BRONX, NY – This past Sunday I had the pleasure of watching a good portion of the Giants/Jets fiasco in an establishment known as The Piper’s Kilt, located on the Northern tip of Manhattan in a neighborhood known as Inwood. Fellow MTM contributor Junoir Blaber was supposed to be there. But, upon entering, he was nowhere to be found. So I did what anyone would do, I texted Tall Matt and told him to come on over. After all, he lives in the neighborhood. He responded: “On my way.” Good man. We ordered some burgers and drinks and watched the game. Oh, and he also gave me an idea for today’s column after one of the players celebrated a second down tackle a bit too much. Being enthusiastic on the field of play or as a fan is one thing, but we must have levels. Here’s what I’m talkin’ bout.
Butch Johnson. I think the first time I remember a player whooping it up a bit too much was way back in the late ’70s/early ’80s watching Dallas Cowboys receiver Butch Johnson. This guy would celebrate every single first down and on the rare occasion he caught a touchdown he would do something called “The California Quake.” He was a moron. In 8 years with Dallas, this “look at me” clown scored a grand total of 19 tds. His highest season reception total was 41, second highest 25. Yet he grandstanded on just about every catch. In a way, he was the father of needless excessive celebration.
Odell Beckham Jr. During the same Giants/Jets game I alluded to earlier, Giants wide receiver Odell Beckham Jr. missed a catch in overtime. But rather than running straight back to the huddle, he instead kicked the ball he missed catching and incurred a delay of game penalty. His coach, Old Tom Coughlin, almost became radicalized on the spot, except that he probably remembered the OBJ is one of the few players he has that’s worth a damn. That being said, players that can’t control their emotions are career killers for coaches.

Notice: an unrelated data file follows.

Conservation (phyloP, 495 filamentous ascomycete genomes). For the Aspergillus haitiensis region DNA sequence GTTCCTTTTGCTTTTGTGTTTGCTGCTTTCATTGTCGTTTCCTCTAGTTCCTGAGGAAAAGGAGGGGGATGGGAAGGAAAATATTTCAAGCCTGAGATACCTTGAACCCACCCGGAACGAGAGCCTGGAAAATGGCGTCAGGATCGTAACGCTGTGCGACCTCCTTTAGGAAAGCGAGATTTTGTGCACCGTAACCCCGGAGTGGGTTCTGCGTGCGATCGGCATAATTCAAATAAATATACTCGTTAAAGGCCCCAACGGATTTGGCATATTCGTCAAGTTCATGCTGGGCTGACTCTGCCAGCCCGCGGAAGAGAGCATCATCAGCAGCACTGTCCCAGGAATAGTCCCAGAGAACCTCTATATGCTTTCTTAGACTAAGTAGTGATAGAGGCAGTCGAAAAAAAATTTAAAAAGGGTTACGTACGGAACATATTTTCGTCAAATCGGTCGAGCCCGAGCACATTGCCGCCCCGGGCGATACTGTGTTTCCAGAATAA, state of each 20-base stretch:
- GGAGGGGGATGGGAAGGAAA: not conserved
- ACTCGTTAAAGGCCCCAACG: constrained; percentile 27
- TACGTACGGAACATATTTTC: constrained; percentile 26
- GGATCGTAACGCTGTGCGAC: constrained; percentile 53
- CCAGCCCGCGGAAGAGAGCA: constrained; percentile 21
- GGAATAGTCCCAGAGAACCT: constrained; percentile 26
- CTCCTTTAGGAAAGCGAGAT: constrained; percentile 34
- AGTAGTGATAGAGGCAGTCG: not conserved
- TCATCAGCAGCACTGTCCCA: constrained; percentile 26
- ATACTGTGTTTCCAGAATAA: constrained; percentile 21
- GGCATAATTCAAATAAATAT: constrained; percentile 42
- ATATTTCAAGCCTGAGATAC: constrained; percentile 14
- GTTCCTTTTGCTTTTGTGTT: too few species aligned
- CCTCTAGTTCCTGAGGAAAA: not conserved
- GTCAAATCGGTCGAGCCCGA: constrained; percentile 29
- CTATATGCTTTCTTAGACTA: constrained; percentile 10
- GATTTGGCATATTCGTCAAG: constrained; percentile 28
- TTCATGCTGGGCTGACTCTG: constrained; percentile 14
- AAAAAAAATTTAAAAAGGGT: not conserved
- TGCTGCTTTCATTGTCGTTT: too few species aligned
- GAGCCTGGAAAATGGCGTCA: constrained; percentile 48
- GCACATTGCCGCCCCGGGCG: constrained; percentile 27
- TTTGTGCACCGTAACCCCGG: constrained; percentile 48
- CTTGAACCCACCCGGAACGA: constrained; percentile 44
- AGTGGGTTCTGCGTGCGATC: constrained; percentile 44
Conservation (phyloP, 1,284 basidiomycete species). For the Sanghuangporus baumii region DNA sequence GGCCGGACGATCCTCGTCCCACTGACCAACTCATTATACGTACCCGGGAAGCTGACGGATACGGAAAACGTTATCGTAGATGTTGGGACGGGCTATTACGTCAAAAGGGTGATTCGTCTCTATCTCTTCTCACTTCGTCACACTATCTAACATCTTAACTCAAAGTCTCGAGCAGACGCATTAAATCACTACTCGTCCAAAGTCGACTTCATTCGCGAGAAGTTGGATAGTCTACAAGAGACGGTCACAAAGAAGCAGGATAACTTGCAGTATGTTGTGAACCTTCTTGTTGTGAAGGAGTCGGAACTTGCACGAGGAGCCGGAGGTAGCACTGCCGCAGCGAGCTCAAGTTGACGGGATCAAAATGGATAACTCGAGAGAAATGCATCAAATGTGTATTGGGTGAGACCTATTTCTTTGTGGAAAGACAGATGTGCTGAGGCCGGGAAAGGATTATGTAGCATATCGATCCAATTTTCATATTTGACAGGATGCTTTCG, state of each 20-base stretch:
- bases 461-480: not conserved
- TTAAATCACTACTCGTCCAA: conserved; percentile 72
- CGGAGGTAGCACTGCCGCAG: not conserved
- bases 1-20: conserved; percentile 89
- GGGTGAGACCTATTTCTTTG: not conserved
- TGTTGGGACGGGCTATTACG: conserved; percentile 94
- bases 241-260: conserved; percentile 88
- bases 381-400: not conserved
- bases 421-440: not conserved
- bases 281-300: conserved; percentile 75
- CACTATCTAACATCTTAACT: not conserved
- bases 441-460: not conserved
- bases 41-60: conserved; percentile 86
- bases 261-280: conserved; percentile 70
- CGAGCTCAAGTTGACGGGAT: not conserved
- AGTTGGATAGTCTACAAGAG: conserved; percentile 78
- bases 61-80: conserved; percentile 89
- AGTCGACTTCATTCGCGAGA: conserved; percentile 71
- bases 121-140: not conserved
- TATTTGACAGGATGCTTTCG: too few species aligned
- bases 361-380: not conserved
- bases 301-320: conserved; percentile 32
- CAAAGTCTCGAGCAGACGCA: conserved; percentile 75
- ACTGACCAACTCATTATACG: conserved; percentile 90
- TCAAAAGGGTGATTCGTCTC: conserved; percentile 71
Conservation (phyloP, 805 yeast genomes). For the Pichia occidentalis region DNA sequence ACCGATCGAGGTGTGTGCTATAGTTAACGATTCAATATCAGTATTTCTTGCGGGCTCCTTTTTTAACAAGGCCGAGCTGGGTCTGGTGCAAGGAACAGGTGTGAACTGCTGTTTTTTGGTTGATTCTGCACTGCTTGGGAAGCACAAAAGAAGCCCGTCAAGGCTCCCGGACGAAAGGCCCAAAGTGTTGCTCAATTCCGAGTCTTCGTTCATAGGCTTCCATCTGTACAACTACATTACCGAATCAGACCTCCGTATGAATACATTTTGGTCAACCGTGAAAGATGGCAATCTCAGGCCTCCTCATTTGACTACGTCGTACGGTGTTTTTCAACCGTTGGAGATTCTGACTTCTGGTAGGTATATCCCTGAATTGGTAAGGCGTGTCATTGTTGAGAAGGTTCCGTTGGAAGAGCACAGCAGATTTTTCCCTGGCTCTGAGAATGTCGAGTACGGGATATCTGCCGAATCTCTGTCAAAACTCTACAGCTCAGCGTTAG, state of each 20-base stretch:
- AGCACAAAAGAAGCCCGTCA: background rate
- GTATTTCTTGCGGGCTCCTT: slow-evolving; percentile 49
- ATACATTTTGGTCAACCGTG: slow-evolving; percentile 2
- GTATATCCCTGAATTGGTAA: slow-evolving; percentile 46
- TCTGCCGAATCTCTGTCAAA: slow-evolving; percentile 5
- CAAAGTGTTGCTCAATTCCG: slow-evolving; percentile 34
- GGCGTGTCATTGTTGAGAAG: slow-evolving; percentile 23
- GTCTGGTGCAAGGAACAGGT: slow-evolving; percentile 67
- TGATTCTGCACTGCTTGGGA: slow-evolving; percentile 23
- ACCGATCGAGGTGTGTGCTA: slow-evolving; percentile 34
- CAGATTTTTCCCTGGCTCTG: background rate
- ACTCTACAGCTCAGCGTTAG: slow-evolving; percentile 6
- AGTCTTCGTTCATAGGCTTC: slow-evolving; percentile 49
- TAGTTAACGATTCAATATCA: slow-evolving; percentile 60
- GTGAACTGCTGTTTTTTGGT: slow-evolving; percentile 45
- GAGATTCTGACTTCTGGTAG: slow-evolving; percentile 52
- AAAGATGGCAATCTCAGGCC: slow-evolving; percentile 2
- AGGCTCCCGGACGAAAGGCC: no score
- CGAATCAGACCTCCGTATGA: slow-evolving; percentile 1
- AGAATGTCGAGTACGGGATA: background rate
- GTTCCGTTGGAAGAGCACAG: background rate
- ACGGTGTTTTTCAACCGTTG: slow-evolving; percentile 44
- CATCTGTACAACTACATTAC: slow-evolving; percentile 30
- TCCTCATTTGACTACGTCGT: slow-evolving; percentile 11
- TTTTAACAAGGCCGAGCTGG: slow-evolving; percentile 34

The Dutch Windmill. Can’t mention demonstrative on-field celebrations without including Dutch Kincaid, fictional New York Yankees (who else?) slugger on one of my favorite episodes of the old sitcom Cheers. Whenever Dutch would take Sam Malone deep he would go in to a gyration celebration home run trot known as “The Dutch Windmill.” It was fairly hilarious.
Golden State Warriors. Going into Tuesday night’s tilt in Indiana my Golden State Warriors are off to the 22-0 start to the NBA season. They won it all last year and are treating this season not as a self-congratulatory victory lap but as a challenge to be better than they were last year. Watching a team that knows how to shoot a basketball is something to behold. You can keep your posturing and posterizing dunks, I’ll take what Golden State brings to the table. Other than this paragraph, I am doing my best to curb my Warriors enthusiasm. Though, truth be told, I’m finding it amusing when anyone talks about any other team this year like their games really matter.
Bat Flips and Heaven Pointing. Far too many Major League Baseball players these days are concerned with cultivating some sort of exclamation point celebration to punctuate each and every one of their meager achievements. With hitters it’s the home run bat flip, which Jose Bautista took to nuclear levels last post season. And with pitchers, it’s pointing up to the skies like some deity or deceased relative helped them strike out Lucas Duda, as if that’s some great accomplishment. I’m all for baseball quirks but, c’mon guys, you can do better.
Be sure to come back tomorrow for the always enthusiastic Grinding Ax Walter Hynes.